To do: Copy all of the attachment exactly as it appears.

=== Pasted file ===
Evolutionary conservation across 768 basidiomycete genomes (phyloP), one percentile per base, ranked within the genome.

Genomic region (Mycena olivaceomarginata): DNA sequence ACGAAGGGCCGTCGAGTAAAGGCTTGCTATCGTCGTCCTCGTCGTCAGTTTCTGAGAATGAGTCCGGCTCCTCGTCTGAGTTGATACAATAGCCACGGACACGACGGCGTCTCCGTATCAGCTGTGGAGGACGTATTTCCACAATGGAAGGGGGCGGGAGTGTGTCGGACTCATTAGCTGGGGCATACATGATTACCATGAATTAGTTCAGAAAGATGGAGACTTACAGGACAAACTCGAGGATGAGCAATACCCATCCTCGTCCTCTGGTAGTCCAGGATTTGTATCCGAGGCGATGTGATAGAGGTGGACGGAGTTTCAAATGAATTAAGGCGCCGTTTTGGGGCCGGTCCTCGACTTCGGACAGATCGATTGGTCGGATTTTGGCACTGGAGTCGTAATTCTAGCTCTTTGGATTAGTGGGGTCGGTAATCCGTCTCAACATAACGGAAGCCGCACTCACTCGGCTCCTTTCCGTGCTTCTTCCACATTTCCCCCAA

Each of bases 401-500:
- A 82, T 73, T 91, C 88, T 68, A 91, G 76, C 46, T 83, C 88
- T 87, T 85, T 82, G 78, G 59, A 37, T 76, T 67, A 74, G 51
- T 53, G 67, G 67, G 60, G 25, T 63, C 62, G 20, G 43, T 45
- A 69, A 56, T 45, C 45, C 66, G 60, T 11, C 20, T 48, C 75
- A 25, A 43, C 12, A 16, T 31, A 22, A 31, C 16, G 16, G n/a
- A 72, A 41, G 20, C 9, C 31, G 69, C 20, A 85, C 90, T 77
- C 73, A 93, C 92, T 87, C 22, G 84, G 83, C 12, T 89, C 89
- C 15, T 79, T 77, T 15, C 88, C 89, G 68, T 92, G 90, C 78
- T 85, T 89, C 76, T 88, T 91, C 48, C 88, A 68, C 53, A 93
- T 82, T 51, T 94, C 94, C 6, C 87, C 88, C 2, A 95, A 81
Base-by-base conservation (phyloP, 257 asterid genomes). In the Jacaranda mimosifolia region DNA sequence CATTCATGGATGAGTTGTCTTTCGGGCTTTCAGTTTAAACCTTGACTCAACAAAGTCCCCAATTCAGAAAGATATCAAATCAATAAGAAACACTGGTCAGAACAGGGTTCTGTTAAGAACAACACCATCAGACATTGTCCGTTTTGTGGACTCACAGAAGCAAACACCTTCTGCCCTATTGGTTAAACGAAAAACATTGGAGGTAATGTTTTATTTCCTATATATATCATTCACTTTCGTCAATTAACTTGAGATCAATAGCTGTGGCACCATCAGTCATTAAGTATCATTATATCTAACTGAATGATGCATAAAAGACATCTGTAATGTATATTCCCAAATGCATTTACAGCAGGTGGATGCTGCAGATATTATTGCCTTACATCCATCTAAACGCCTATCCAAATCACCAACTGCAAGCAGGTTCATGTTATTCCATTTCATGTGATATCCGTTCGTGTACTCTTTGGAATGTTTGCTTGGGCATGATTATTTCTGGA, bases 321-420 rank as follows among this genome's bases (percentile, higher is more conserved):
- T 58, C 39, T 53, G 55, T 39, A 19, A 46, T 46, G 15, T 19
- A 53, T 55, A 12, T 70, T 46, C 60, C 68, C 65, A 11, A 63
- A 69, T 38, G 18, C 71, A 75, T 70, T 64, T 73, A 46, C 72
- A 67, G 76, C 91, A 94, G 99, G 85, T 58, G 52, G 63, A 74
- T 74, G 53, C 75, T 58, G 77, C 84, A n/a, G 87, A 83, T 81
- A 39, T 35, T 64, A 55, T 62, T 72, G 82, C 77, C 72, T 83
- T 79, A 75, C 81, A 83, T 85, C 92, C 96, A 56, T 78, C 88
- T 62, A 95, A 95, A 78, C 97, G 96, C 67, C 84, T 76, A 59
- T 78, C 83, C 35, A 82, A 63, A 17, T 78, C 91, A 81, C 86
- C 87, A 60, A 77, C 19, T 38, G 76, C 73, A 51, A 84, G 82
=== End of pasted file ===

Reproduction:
Evolutionary conservation across 768 basidiomycete genomes (phyloP), one percentile per base, ranked within the genome.

Genomic region (Mycena olivaceomarginata): DNA sequence ACGAAGGGCCGTCGAGTAAAGGCTTGCTATCGTCGTCCTCGTCGTCAGTTTCTGAGAATGAGTCCGGCTCCTCGTCTGAGTTGATACAATAGCCACGGACACGACGGCGTCTCCGTATCAGCTGTGGAGGACGTATTTCCACAATGGAAGGGGGCGGGAGTGTGTCGGACTCATTAGCTGGGGCATACATGATTACCATGAATTAGTTCAGAAAGATGGAGACTTACAGGACAAACTCGAGGATGAGCAATACCCATCCTCGTCCTCTGGTAGTCCAGGATTTGTATCCGAGGCGATGTGATAGAGGTGGACGGAGTTTCAAATGAATTAAGGCGCCGTTTTGGGGCCGGTCCTCGACTTCGGACAGATCGATTGGTCGGATTTTGGCACTGGAGTCGTAATTCTAGCTCTTTGGATTAGTGGGGTCGGTAATCCGTCTCAACATAACGGAAGCCGCACTCACTCGGCTCCTTTCCGTGCTTCTTCCACATTTCCCCCAA

Each of bases 401-500:
- A 82, T 73, T 91, C 88, T 68, A 91, G 76, C 46, T 83, C 88
- T 87, T 85, T 82, G 78, G 59, A 37, T 76, T 67, A 74, G 51
- T 53, G 67, G 67, G 60, G 25, T 63, C 62, G 20, G 43, T 45
- A 69, A 56, T 45, C 45, C 66, G 60, T 11, C 20, T 48, C 75
- A 25, A 43, C 12, A 16, T 31, A 22, A 31, C 16, G 16, G n/a
- A 72, A 41, G 20, C 9, C 31, G 69, C 20, A 85, C 90, T 77
- C 73, A 93, C 92, T 87, C 22, G 84, G 83, C 12, T 89, C 89
- C 15, T 79, T 77, T 15, C 88, C 89, G 68, T 92, G 90, C 78
- T 85, T 89, C 76, T 88, T 91, C 48, C 88, A 68, C 53, A 93
- T 82, T 51, T 94, C 94, C 6, C 87, C 88, C 2, A 95, A 81
Base-by-base conservation (phyloP, 257 asterid genomes). In the Jacaranda mimosifolia region DNA sequence CATTCATGGATGAGTTGTCTTTCGGGCTTTCAGTTTAAACCTTGACTCAACAAAGTCCCCAATTCAGAAAGATATCAAATCAATAAGAAACACTGGTCAGAACAGGGTTCTGTTAAGAACAACACCATCAGACATTGTCCGTTTTGTGGACTCACAGAAGCAAACACCTTCTGCCCTATTGGTTAAACGAAAAACATTGGAGGTAATGTTTTATTTCCTATATATATCATTCACTTTCGTCAATTAACTTGAGATCAATAGCTGTGGCACCATCAGTCATTAAGTATCATTATATCTAACTGAATGATGCATAAAAGACATCTGTAATGTATATTCCCAAATGCATTTACAGCAGGTGGATGCTGCAGATATTATTGCCTTACATCCATCTAAACGCCTATCCAAATCACCAACTGCAAGCAGGTTCATGTTATTCCATTTCATGTGATATCCGTTCGTGTACTCTTTGGAATGTTTGCTTGGGCATGATTATTTCTGGA, bases 321-420 rank as follows among this genome's bases (percentile, higher is more conserved):
- T 58, C 39, T 53, G 55, T 39, A 19, A 46, T 46, G 15, T 19
- A 53, T 55, A 12, T 70, T 46, C 60, C 68, C 65, A 11, A 63
- A 69, T 38, G 18, C 71, A 75, T 70, T 64, T 73, A 46, C 72
- A 67, G 76, C 91, A 94, G 99, G 85, T 58, G 52, G 63, A 74
- T 74, G 53, C 75, T 58, G 77, C 84, A n/a, G 87, A 83, T 81
- A 39, T 35, T 64, A 55, T 62, T 72, G 82, C 77, C 72, T 83
- T 79, A 75, C 81, A 83, T 85, C 92, C 96, A 56, T 78, C 88
- T 62, A 95, A 95, A 78, C 97, G 96, C 67, C 84, T 76, A 59
- T 78, C 83, C 35, A 82, A 63, A 17, T 78, C 91, A 81, C 86
- C 87, A 60, A 77, C 19, T 38, G 76, C 73, A 51, A 84, G 82